Program Director, Public Conversations Project, Watertown, Massachusetts
Interviewed by Julian Portilla, 2003
This rough transcript provides a text alternative to audio. We apologize for occasional errors and unintelligible sections (which are marked with ???).
Q: What experience in your work has especially touched or inspired you?
A: There are two in particular that stand out. There was work that we did with the Episcopal Diocese of Massachusetts back in the late '90s where we were asked to facilitate conversations around sexual orientation and human sexuality.
What was particularly inspiring about this was that people were very deeply divided and very suspicious of one another. They were frightened in many ways, as well as hopeful and faithful that they could achieve some level of understanding. To see them come together and reach deep levels of understanding, really really grapple with their deepest beliefs and the differences in thier beliefs, and then want to do more is what was really inspiring. I think that there are these situations that happen quite a bit, where people want to do more than we expected them to do, or than they signed onto. In this case they came together for a series of meetings, the end of which was to just be conversational.
At the end of the third meeting, they decided that they wanted to create a manual for all congregations in Massachusetts to be able to have similar dialogues. So they formed a work group and created a really great study guide and manual for individual congregations to use and we've been able to send it all over the country, and to other countries for use in churches, which has been really exciting. So that was one thing that really touched me and inspired me.
Q: What kind of resolutions were they able to come up with? Or what did they agree to say? I understand language is often a large problem when you're talking about very divisive issues, the very words you can use. Discussing sexual orientation in a religious setting is very provocative. How did they agree to write anything together?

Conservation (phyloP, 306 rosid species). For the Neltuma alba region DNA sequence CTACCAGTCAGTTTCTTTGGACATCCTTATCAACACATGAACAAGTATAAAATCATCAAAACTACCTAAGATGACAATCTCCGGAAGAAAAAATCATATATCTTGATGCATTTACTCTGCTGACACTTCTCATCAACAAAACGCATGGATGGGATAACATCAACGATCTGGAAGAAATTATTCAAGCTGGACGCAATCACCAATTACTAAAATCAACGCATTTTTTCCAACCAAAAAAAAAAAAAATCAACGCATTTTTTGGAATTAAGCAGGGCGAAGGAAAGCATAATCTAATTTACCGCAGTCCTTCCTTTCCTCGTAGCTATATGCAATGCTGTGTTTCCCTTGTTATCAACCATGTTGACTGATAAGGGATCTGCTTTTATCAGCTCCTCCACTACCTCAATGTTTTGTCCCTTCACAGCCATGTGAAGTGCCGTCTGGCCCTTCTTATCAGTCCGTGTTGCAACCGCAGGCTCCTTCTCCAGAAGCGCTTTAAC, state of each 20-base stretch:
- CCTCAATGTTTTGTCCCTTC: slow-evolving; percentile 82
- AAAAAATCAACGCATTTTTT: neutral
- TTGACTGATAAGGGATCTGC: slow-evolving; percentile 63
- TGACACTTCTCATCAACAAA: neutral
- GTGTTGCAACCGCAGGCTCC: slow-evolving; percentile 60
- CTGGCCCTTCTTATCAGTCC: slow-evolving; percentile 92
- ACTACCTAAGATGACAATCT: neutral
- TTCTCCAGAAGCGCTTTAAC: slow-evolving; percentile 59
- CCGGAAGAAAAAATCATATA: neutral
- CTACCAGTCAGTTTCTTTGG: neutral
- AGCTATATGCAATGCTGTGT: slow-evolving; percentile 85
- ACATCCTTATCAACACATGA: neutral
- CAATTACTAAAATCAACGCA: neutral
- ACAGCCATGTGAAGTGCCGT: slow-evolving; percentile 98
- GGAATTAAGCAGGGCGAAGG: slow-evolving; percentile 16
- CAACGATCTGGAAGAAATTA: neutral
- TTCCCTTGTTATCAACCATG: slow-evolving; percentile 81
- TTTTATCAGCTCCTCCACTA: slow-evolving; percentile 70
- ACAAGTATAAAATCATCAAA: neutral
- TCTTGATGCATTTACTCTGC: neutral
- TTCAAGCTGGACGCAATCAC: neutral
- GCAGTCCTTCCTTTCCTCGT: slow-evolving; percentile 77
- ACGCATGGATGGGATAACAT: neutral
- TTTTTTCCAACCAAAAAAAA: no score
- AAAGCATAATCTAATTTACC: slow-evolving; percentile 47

A: Well, it's really astonishing, because they didn't just write a manual, they also wrote a statement of convergence and divergence. There were areas that they realized that they agreed in and believed together, and areas that they disagreed in. Then there were areas that they have yet to come to an understanding of where their agreements and disagreements are.
For example, one of the areas that they were surprised to find a high convergence in is that both sides had a high view of scripture. Both sides are very deeply concerned that people have a high view of scripture and of deep and ongoing prayer life. Both sides had similar ideas about pastoral ideas about people who are homosexual. So things like that they were able to say that they agreed upon, and other things they were able to say that they agree that they disagree about different passages in the Bible and what they had to say about homosexuality. Then there were some areas for further discussion that needed to be carried on as time went on. Our Anglican group did a similar process. They identified areas of convergence, areas of divergence, and then areas for continued conversation.
Q: This conversation led to a greater degree of comfort with the other side, a little more knowledge, clarification of the issues, things like that?
A: Much deeper respect, deeper levels of understanding where people were coming from. I think there were misconceptions and stereotypes that both sides held of one another which were washed away. So they were able to interact with each other free of all that sort of baggage and able to interact only on the issues that they disagreed about, but from a position of respect and understanding and empathy, even though they disagreed.
The Episcopal work that I referred to later led to working with 12 archbishops and bishops around the world for three week long meetings over three years. They, like the other group, decided that they wanted to do more than just talk, although they thought that was extremely valuable. They saw some systemic supports for dysfunction in the Anglican communion, in the way that it handled conflict and they wanted to name those and suggest alternative ways of dealing with conflict.
They wrote this book called The Final Report of the International Anglican Conversations on Human Sexuality. They published it and distributed it throughout the Anglican community. It bears witness to their conversations, as well as their ideas about what should change in the way that the communion around the world handles conflict. Again, I felt unworthy to be in the presence of such greatness and that these people were rising far beyond the call that they had been given to create something that was a gift to the world. Those two things really stand out as experiences that I've been really proud to be a part of as part of the PCP team.